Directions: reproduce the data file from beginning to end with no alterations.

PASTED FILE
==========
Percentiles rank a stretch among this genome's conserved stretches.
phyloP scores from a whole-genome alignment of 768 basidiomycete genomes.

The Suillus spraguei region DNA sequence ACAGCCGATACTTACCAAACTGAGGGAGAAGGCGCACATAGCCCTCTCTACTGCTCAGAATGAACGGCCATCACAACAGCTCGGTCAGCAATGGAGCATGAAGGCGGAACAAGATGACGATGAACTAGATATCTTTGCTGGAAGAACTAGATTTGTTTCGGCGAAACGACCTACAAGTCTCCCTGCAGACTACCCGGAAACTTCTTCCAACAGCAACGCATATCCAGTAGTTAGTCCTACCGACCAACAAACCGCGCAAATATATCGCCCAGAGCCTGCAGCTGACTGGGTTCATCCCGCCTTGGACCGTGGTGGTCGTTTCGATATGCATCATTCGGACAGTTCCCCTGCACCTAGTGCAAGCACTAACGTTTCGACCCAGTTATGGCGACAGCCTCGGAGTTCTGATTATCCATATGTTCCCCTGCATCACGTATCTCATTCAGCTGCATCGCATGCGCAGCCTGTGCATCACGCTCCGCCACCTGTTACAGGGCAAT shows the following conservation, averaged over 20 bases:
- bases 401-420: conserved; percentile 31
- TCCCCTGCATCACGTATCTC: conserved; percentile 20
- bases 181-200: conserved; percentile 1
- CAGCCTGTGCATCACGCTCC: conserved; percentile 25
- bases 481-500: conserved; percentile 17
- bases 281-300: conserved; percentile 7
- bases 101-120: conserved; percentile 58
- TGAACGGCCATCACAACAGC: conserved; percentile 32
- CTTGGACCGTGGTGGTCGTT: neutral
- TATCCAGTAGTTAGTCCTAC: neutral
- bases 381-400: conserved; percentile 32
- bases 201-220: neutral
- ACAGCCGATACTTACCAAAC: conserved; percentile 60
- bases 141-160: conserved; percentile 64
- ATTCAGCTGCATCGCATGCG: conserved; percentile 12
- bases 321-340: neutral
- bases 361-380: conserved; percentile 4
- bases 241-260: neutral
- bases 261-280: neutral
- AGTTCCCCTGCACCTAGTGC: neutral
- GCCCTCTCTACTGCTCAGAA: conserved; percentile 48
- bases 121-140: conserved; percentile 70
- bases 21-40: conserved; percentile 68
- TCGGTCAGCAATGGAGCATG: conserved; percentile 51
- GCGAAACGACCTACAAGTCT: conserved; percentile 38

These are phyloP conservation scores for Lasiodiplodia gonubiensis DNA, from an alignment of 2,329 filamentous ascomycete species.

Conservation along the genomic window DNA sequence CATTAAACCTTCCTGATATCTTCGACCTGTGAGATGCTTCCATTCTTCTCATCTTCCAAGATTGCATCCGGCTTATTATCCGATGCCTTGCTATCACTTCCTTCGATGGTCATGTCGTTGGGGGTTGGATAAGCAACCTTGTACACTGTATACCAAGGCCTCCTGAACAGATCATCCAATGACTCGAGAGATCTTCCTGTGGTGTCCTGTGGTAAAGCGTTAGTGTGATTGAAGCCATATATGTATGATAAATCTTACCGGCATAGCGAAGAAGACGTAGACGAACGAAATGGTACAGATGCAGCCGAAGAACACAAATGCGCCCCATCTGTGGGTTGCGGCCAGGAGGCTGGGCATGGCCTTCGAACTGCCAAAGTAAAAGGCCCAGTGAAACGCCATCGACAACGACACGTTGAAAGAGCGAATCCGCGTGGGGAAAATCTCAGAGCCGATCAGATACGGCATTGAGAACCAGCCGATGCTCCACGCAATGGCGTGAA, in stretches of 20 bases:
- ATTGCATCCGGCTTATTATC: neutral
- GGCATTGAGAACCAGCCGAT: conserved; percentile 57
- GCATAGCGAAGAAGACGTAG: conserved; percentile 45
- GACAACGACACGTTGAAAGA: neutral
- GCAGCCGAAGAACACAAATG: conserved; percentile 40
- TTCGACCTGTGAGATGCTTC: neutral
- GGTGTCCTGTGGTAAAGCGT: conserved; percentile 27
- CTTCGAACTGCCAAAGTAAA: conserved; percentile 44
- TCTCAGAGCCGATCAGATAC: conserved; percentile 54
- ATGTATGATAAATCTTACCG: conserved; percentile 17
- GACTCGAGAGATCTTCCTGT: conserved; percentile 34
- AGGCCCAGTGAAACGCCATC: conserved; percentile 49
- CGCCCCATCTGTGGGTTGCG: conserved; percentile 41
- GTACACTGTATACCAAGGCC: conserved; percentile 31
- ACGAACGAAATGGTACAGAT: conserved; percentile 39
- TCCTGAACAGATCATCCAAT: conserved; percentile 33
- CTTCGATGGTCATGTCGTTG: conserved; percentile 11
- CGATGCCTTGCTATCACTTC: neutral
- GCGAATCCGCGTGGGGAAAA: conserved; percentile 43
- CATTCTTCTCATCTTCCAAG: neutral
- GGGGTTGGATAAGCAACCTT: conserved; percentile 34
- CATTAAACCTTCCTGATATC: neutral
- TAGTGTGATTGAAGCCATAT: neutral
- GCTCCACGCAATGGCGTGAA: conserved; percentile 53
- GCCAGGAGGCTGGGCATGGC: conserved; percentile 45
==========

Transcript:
Percentiles rank a stretch among this genome's conserved stretches.
phyloP scores from a whole-genome alignment of 768 basidiomycete genomes.

The Suillus spraguei region DNA sequence ACAGCCGATACTTACCAAACTGAGGGAGAAGGCGCACATAGCCCTCTCTACTGCTCAGAATGAACGGCCATCACAACAGCTCGGTCAGCAATGGAGCATGAAGGCGGAACAAGATGACGATGAACTAGATATCTTTGCTGGAAGAACTAGATTTGTTTCGGCGAAACGACCTACAAGTCTCCCTGCAGACTACCCGGAAACTTCTTCCAACAGCAACGCATATCCAGTAGTTAGTCCTACCGACCAACAAACCGCGCAAATATATCGCCCAGAGCCTGCAGCTGACTGGGTTCATCCCGCCTTGGACCGTGGTGGTCGTTTCGATATGCATCATTCGGACAGTTCCCCTGCACCTAGTGCAAGCACTAACGTTTCGACCCAGTTATGGCGACAGCCTCGGAGTTCTGATTATCCATATGTTCCCCTGCATCACGTATCTCATTCAGCTGCATCGCATGCGCAGCCTGTGCATCACGCTCCGCCACCTGTTACAGGGCAAT shows the following conservation, averaged over 20 bases:
- bases 401-420: conserved; percentile 31
- TCCCCTGCATCACGTATCTC: conserved; percentile 20
- bases 181-200: conserved; percentile 1
- CAGCCTGTGCATCACGCTCC: conserved; percentile 25
- bases 481-500: conserved; percentile 17
- bases 281-300: conserved; percentile 7
- bases 101-120: conserved; percentile 58
- TGAACGGCCATCACAACAGC: conserved; percentile 32
- CTTGGACCGTGGTGGTCGTT: neutral
- TATCCAGTAGTTAGTCCTAC: neutral
- bases 381-400: conserved; percentile 32
- bases 201-220: neutral
- ACAGCCGATACTTACCAAAC: conserved; percentile 60
- bases 141-160: conserved; percentile 64
- ATTCAGCTGCATCGCATGCG: conserved; percentile 12
- bases 321-340: neutral
- bases 361-380: conserved; percentile 4
- bases 241-260: neutral
- bases 261-280: neutral
- AGTTCCCCTGCACCTAGTGC: neutral
- GCCCTCTCTACTGCTCAGAA: conserved; percentile 48
- bases 121-140: conserved; percentile 70
- bases 21-40: conserved; percentile 68
- TCGGTCAGCAATGGAGCATG: conserved; percentile 51
- GCGAAACGACCTACAAGTCT: conserved; percentile 38

These are phyloP conservation scores for Lasiodiplodia gonubiensis DNA, from an alignment of 2,329 filamentous ascomycete species.

Conservation along the genomic window DNA sequence CATTAAACCTTCCTGATATCTTCGACCTGTGAGATGCTTCCATTCTTCTCATCTTCCAAGATTGCATCCGGCTTATTATCCGATGCCTTGCTATCACTTCCTTCGATGGTCATGTCGTTGGGGGTTGGATAAGCAACCTTGTACACTGTATACCAAGGCCTCCTGAACAGATCATCCAATGACTCGAGAGATCTTCCTGTGGTGTCCTGTGGTAAAGCGTTAGTGTGATTGAAGCCATATATGTATGATAAATCTTACCGGCATAGCGAAGAAGACGTAGACGAACGAAATGGTACAGATGCAGCCGAAGAACACAAATGCGCCCCATCTGTGGGTTGCGGCCAGGAGGCTGGGCATGGCCTTCGAACTGCCAAAGTAAAAGGCCCAGTGAAACGCCATCGACAACGACACGTTGAAAGAGCGAATCCGCGTGGGGAAAATCTCAGAGCCGATCAGATACGGCATTGAGAACCAGCCGATGCTCCACGCAATGGCGTGAA, in stretches of 20 bases:
- ATTGCATCCGGCTTATTATC: neutral
- GGCATTGAGAACCAGCCGAT: conserved; percentile 57
- GCATAGCGAAGAAGACGTAG: conserved; percentile 45
- GACAACGACACGTTGAAAGA: neutral
- GCAGCCGAAGAACACAAATG: conserved; percentile 40
- TTCGACCTGTGAGATGCTTC: neutral
- GGTGTCCTGTGGTAAAGCGT: conserved; percentile 27
- CTTCGAACTGCCAAAGTAAA: conserved; percentile 44
- TCTCAGAGCCGATCAGATAC: conserved; percentile 54
- ATGTATGATAAATCTTACCG: conserved; percentile 17
- GACTCGAGAGATCTTCCTGT: conserved; percentile 34
- AGGCCCAGTGAAACGCCATC: conserved; percentile 49
- CGCCCCATCTGTGGGTTGCG: conserved; percentile 41
- GTACACTGTATACCAAGGCC: conserved; percentile 31
- ACGAACGAAATGGTACAGAT: conserved; percentile 39
- TCCTGAACAGATCATCCAAT: conserved; percentile 33
- CTTCGATGGTCATGTCGTTG: conserved; percentile 11
- CGATGCCTTGCTATCACTTC: neutral
- GCGAATCCGCGTGGGGAAAA: conserved; percentile 43
- CATTCTTCTCATCTTCCAAG: neutral
- GGGGTTGGATAAGCAACCTT: conserved; percentile 34
- CATTAAACCTTCCTGATATC: neutral
- TAGTGTGATTGAAGCCATAT: neutral
- GCTCCACGCAATGGCGTGAA: conserved; percentile 53
- GCCAGGAGGCTGGGCATGGC: conserved; percentile 45